When dreams go bad: 5 Tips for Parents
These words, often delivered between sobs, can become the bane of a parent’s nighttime existence. You and your child are both losing sleep, and that doesn’t make the next day any easier. Bad dreams are a normal part of development, but they can be extremely distressing for kids and their parents. In a few cases, they can even be indicators of significant problems. What can parents do to help their kids to cope?
Valerie Simard and her colleagues at the Centre d’étude du sommeil (Sleep Study Centre) in Montréal investigated risk and protective factors for chronic nightmares in preschool kids; their study can be found in a 2008 issue of the journal Sleep. The good news about their work is that very few of the children in their study had frequent nightmares. However, for those that did, it was a chronic condition that persisted for years, and other studies have shown that frequent nightmares may be far more common for children between the ages of 6 and 10.
The researchers found that kids who had difficult temperaments at the age of 5 months were more likely to have frequent nightmares at the age of 2.5 years. Children with difficult temperaments tend to be more reactive to stress and frustration, which might be a contributing factor to bad dreams; this temperament can also be stressful for parents, contributing to a reduction in responsive parenting that might also have an impact on their kids stress level.
If frequent bad dreams are a stable phenomenon that can be predicted from infant personality traits, what can parents do? Luckily, Simard and her colleagues examined parenting practices to see what might be helpful. Here are a couple of things that parents did for their 2.5 year-olds that reduced nightmare frequency when it was measured years later:
1. Taking the child out of bed to provide comfort.
- Hugging or rocking your preschool child after a bad dream is OK.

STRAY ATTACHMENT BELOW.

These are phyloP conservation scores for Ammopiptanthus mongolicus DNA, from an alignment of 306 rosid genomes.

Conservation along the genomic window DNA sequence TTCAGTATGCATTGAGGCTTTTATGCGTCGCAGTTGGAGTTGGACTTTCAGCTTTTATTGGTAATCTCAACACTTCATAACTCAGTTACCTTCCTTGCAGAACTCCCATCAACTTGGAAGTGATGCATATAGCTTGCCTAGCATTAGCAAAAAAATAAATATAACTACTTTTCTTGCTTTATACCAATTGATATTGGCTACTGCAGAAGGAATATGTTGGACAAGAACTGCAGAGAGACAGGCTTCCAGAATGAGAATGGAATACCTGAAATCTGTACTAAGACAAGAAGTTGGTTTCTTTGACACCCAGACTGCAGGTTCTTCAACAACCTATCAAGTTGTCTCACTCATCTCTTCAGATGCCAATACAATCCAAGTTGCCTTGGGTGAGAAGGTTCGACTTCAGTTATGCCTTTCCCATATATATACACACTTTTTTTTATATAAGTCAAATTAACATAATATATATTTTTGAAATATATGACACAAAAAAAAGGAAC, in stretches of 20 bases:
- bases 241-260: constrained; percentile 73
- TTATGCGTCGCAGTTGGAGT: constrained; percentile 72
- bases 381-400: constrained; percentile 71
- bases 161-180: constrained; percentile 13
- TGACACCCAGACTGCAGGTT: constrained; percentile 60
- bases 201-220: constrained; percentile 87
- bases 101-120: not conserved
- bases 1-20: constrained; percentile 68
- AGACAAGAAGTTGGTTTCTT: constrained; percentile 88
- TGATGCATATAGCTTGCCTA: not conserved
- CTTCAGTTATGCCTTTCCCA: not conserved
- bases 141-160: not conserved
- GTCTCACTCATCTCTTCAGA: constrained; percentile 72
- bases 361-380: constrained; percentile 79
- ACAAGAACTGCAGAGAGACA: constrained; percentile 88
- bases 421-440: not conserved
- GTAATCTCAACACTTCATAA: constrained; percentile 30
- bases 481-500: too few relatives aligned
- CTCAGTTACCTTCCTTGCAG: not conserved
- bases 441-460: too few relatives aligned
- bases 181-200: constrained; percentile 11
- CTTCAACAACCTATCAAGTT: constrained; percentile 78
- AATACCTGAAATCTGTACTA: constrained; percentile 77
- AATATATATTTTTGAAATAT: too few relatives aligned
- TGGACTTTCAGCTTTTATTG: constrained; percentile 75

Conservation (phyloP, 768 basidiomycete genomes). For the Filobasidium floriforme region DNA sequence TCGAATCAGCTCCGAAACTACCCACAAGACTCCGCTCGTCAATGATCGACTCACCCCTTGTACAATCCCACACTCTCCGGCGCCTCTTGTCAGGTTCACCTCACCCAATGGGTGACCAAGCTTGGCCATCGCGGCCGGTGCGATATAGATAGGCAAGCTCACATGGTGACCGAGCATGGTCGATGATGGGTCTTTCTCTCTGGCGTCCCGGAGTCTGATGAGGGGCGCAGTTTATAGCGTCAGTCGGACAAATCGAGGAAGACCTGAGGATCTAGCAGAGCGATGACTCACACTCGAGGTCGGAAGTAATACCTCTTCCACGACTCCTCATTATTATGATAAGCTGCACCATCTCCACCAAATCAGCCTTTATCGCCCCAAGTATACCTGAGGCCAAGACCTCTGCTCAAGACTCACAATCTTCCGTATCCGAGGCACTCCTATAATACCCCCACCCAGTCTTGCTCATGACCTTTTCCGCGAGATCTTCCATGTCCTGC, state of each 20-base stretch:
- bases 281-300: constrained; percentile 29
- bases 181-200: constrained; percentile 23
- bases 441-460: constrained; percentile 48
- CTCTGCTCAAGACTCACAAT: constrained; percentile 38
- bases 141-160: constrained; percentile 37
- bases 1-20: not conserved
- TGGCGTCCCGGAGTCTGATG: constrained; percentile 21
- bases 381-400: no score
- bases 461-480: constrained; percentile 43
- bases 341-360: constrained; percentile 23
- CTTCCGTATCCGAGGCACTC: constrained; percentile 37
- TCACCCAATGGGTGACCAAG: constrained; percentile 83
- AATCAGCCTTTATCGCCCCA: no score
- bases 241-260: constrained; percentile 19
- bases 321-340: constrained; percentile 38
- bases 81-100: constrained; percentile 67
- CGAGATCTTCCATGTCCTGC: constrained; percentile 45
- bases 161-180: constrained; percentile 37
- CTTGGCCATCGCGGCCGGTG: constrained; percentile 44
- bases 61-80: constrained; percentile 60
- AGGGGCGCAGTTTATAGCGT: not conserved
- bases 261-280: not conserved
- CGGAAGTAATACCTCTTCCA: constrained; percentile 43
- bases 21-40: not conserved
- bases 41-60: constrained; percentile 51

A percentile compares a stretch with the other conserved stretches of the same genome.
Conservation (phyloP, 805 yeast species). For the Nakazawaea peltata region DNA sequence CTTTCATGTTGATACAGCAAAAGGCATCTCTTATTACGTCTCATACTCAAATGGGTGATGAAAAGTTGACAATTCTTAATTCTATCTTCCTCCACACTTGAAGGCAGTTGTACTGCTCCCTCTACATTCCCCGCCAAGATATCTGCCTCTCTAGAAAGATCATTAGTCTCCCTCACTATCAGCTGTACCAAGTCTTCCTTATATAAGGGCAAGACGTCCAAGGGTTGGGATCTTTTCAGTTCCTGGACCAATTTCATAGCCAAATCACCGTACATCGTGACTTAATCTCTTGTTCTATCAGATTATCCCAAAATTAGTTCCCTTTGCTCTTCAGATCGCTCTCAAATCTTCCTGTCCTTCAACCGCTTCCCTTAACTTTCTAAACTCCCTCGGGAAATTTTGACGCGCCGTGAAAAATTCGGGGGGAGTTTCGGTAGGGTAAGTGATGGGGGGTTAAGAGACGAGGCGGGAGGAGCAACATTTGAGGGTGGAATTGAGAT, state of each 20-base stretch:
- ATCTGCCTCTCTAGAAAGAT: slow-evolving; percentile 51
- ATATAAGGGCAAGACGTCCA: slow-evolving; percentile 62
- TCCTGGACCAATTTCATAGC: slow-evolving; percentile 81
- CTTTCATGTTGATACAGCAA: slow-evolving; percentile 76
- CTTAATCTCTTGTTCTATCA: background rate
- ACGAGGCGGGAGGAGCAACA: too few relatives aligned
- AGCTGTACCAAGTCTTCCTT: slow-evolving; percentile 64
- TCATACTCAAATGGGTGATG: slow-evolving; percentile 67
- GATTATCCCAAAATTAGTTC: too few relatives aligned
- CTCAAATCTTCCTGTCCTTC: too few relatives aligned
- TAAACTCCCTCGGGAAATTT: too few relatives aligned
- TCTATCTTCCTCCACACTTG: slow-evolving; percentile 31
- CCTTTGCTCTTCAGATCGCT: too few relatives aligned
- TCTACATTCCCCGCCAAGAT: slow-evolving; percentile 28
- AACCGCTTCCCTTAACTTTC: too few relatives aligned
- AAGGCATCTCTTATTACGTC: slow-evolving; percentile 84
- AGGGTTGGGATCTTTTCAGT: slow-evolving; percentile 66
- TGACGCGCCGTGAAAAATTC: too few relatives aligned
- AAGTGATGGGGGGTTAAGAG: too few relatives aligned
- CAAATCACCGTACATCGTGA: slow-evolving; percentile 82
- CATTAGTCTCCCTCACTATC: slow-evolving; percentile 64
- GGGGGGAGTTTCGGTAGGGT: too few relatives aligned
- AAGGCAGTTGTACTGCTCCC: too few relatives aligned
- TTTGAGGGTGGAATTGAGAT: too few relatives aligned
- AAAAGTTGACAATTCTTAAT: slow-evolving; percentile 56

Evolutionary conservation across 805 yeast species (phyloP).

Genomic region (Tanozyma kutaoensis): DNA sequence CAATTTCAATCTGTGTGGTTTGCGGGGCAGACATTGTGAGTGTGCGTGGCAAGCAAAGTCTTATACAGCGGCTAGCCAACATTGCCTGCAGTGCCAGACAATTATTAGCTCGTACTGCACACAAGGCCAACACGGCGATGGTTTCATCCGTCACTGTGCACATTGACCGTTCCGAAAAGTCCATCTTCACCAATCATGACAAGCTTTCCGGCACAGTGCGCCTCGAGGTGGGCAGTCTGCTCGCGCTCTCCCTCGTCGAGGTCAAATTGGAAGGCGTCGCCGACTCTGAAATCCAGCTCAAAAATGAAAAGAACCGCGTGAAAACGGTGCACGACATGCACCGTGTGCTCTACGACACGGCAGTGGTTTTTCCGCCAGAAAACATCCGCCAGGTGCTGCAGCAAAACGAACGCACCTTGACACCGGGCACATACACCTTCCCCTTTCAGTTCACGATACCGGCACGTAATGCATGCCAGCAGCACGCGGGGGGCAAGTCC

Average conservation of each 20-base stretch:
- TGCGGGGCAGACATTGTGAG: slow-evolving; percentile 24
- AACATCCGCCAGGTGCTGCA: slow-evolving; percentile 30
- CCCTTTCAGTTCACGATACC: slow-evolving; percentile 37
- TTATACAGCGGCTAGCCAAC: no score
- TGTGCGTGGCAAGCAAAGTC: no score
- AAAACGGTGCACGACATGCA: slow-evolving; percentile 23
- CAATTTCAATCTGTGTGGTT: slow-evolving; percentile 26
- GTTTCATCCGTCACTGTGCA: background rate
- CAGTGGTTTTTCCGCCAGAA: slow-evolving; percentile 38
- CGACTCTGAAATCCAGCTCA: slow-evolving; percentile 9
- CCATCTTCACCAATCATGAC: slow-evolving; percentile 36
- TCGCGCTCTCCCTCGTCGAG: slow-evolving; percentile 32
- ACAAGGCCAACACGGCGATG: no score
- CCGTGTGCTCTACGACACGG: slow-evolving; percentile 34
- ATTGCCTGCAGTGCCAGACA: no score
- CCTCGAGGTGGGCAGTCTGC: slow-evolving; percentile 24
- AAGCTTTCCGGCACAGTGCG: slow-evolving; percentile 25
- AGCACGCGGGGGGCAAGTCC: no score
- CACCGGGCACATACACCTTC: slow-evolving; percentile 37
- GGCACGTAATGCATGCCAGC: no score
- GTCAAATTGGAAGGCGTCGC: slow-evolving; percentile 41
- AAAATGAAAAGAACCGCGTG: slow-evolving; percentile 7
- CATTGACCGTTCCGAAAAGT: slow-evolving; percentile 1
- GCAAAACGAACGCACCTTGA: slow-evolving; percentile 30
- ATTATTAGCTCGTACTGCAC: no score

- Kids Health recommends that parents label the source of the child’s fear, telling them, “You had a bad dream, but it’s over now.”
- Listening to the child’s description of the dream and the feelings it evoked is also appropriate.
- It’s not a bad idea for parents to talk to their kids about the tricks that they use to feel better when they’re afraid.
2. Allowing the child to sleep in the parents’ bed.
- Co-sleeping was helpful for the children in this study, which should come as no surprise to those who believe in “attachment parenting.”
- Arguments against co-sleeping tend to revolve around the notion that the child won’t develop self-soothing skills; although this may be true for older kids, the children in Simard’s study were 6 and under.
- Parents who comforted their kids but left them in their bed, probably to help them develop coping skills, had kids who were at greater risk for chronic nightmares at age 6.
A combination of providing comfort, building skills, and co-sleeping might provide an optimal variety of support for pre-schoolers with chronic nightmares. Although Simard and her fellow researchers didn’t investigate preventative strategies, here are a few that might be helpful:
- Establish a consistent bedtime routine. Change is stressful for many kids, and a predictable routine can be comforting. Going to bed at the same time every night can also make it easier to fall asleep.
- Look for patterns. At my house, certain bedtime snacks were linked to bad dreams for one of my boys. Particular television shows might also increase anxiety and contribute to a nightmare. It might help to keep a journal of bedtime routines to see if there is a link between something that happens before bed and a nightmare.
- Get help! If your child is bothered by frequent bad dreams, it might indicate that he or she is experiencing some kind of difficulty during the day; some studies have linked chronic nightmares to daytime anxiety symptoms. Check with your family doctor or talk to a therapist if you’re worried that this may be the case, or if other strategies don’t help!
You can find the Sleep study here.
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